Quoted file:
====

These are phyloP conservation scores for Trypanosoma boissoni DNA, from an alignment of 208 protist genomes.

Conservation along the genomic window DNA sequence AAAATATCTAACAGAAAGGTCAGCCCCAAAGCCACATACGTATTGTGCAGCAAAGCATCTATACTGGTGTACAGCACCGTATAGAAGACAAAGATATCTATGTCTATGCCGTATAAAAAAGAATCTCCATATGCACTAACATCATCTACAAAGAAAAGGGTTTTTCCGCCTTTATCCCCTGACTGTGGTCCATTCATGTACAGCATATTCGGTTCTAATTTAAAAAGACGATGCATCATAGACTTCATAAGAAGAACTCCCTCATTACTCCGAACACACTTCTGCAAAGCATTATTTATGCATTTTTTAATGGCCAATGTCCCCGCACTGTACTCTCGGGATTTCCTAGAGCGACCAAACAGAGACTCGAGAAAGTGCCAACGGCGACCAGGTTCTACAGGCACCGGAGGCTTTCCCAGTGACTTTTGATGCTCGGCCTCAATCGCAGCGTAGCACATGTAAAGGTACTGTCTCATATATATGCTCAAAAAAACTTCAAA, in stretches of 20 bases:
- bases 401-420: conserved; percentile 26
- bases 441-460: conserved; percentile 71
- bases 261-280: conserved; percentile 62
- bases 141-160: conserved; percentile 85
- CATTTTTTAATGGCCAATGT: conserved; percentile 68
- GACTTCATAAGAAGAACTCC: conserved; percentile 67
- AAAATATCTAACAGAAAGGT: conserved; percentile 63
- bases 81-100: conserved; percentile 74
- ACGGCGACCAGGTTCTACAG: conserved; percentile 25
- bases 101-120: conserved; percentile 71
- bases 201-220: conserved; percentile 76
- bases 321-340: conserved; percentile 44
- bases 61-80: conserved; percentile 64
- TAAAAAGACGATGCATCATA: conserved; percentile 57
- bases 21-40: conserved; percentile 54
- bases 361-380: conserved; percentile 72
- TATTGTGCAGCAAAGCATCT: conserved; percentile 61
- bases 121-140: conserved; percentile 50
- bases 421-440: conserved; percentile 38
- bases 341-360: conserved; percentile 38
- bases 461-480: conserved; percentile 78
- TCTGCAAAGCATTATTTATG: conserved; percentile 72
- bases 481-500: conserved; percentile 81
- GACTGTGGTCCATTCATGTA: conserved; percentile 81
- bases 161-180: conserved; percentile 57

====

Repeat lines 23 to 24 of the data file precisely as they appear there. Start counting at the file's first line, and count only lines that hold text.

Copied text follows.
- bases 461-480: conserved; percentile 78
- TCTGCAAAGCATTATTTATG: conserved; percentile 72